A very serious allergic reaction to this drug is rare. However, get medical help right away if you notice any symptoms of a serious allergic reaction, including: rash, itching/swelling (especially of the face/tongue/throat), severe dizziness, trouble breathing.
This is not a complete list of possible side effects. If you notice other effects not listed above, contact your doctor or pharmacist.
In the US -
Call your doctor for medical advice about side effects. You may report side effects to FDA at 1-800-FDA-1088 or at www.fda.gov/medwatch.
In Canada - Call your doctor for medical advice about side effects. You may report side effects to Health Canada at 1-866-234-2345.
Before using oxybutynin, tell your doctor or pharmacist if you are allergic to it; or if you have any other allergies. This product may contain inactive ingredients, which can cause allergic reactions or other problems. Talk to your pharmacist for more details.
Before using this medication, tell your doctor or pharmacist your medical history, especially of: blockage/slowed movement of the stomach/intestines (such as severe constipation, gastric retention, paralytic ileus), stomach/intestinal disease (such as acid reflux, hiatal hernia, ulcerative colitis), problems emptying your bladder (such as urinary retention, obstruction, enlarged prostate), a certain eye problem (glaucoma), liver disease, kidney disease, a certain muscle disease (myasthenia gravis), Parkinson's disease, a certain nervous system disorder (autonomic neuropathy).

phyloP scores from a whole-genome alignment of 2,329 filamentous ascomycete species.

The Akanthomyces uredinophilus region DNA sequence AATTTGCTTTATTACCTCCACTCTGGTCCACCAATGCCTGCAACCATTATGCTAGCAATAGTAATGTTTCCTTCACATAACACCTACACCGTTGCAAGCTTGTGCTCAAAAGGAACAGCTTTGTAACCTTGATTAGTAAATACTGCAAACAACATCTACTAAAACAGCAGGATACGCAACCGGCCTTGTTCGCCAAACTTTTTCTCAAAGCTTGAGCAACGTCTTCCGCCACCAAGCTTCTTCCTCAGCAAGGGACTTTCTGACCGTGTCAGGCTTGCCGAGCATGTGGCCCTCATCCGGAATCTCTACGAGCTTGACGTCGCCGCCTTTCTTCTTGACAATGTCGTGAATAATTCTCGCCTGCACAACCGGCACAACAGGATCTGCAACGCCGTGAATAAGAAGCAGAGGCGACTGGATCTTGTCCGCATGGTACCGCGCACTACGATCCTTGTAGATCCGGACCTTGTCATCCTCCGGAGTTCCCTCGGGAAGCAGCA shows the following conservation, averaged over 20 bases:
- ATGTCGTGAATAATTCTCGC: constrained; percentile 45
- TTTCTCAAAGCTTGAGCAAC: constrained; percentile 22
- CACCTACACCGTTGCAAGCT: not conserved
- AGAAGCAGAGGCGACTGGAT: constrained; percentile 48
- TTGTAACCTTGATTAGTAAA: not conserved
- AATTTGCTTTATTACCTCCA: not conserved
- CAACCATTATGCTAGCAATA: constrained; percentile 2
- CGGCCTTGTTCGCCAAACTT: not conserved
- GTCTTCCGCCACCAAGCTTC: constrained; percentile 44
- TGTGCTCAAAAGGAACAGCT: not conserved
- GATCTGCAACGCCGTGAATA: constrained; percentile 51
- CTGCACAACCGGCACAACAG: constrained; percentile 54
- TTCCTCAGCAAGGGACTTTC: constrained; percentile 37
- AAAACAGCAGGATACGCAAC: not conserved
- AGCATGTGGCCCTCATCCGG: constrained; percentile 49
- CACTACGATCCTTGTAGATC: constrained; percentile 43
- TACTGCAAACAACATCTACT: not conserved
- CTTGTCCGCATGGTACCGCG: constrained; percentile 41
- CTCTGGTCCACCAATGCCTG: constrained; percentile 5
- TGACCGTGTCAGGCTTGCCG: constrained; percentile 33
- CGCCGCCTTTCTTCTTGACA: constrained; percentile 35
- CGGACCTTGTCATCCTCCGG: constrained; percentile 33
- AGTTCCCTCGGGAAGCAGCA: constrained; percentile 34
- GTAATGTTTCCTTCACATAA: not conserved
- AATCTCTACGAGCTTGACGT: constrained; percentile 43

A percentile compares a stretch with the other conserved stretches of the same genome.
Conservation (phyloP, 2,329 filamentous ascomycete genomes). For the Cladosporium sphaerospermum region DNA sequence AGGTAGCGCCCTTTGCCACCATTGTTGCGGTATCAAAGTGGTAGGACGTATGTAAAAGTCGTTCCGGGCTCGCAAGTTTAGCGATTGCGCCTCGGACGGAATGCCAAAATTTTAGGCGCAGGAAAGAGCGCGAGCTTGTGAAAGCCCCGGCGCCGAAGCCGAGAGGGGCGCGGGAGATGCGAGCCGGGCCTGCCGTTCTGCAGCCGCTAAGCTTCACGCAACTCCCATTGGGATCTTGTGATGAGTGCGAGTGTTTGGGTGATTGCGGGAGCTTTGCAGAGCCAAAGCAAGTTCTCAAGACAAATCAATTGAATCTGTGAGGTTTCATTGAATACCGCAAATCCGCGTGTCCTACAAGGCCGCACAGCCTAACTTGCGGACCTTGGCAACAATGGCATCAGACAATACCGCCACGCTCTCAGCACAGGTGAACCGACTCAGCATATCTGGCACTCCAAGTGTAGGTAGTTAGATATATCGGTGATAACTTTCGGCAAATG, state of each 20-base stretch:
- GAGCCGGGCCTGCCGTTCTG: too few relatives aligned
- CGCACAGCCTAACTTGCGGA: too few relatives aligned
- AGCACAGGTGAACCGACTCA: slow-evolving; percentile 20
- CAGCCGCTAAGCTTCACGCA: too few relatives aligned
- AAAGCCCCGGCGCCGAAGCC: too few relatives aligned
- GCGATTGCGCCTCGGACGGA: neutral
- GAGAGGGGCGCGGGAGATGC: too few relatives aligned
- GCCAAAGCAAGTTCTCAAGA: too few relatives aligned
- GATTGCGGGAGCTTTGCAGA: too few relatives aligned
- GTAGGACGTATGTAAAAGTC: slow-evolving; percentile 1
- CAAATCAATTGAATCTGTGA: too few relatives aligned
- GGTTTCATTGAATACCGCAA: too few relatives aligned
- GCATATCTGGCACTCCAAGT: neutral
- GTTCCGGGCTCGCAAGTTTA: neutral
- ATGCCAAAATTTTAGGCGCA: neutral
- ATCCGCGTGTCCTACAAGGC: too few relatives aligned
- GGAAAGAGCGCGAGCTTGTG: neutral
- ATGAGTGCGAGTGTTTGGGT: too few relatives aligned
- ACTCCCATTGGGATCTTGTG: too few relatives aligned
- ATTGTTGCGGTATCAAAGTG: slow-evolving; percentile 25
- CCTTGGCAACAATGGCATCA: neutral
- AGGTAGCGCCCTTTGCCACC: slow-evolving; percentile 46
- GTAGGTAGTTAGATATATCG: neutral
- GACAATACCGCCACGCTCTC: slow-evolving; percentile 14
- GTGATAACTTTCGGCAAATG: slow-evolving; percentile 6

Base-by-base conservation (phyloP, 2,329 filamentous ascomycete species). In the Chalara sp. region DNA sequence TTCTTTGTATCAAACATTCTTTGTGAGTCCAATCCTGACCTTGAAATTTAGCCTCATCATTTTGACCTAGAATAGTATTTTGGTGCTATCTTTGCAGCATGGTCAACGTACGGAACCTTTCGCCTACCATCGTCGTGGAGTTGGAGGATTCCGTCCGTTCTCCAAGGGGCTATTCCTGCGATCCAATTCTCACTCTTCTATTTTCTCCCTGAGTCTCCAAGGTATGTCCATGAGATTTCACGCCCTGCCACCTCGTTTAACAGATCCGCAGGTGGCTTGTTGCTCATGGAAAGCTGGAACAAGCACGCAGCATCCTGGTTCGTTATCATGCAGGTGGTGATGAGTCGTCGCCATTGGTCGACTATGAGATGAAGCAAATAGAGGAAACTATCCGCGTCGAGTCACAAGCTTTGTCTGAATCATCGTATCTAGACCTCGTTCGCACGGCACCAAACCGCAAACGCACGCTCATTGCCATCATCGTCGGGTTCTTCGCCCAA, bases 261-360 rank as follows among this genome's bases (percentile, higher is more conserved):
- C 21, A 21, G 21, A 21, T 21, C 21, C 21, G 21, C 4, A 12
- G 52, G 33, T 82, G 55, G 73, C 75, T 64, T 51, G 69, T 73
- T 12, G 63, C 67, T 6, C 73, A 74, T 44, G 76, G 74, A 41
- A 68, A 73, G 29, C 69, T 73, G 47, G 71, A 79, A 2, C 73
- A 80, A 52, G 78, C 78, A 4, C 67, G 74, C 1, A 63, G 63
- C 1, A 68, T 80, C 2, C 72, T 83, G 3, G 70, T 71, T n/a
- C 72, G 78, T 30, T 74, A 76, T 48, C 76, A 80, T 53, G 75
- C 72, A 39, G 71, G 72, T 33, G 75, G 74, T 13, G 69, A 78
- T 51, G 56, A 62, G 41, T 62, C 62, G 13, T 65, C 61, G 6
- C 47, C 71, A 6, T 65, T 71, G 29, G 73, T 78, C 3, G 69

This drug may make you dizzy or drowsy or blur your vision. Alcohol or marijuana can make you more dizzy or drowsy. Do not drive, use machinery, or do anything that needs alertness or clear vision until you can do it safely. Limit alcoholic beverages. Talk to your doctor if you are using marijuana.
Before having surgery, tell your doctor or dentist about all the products you use (including prescription drugs, nonprescription drugs, and herbal products).
This medication may make you sweat less, making you more likely to get heat stroke. Avoid doing things that may cause you to overheat, such as hard work or exercise in hot weather, or using hot tubs. When the weather is hot, drink a lot of fluids and dress lightly. If you overheat, quickly look for a place to cool down and rest. Get medical help right away if you have a fever that does not go away, mental/mood changes, headache, or dizziness.
Older adults may be more sensitive to the side effects of this drug, especially drowsiness, confusion, constipation, trouble urinating. Drowsiness and confusion can increase the risk of falling.
Tell your doctor if you are pregnant before using this medication.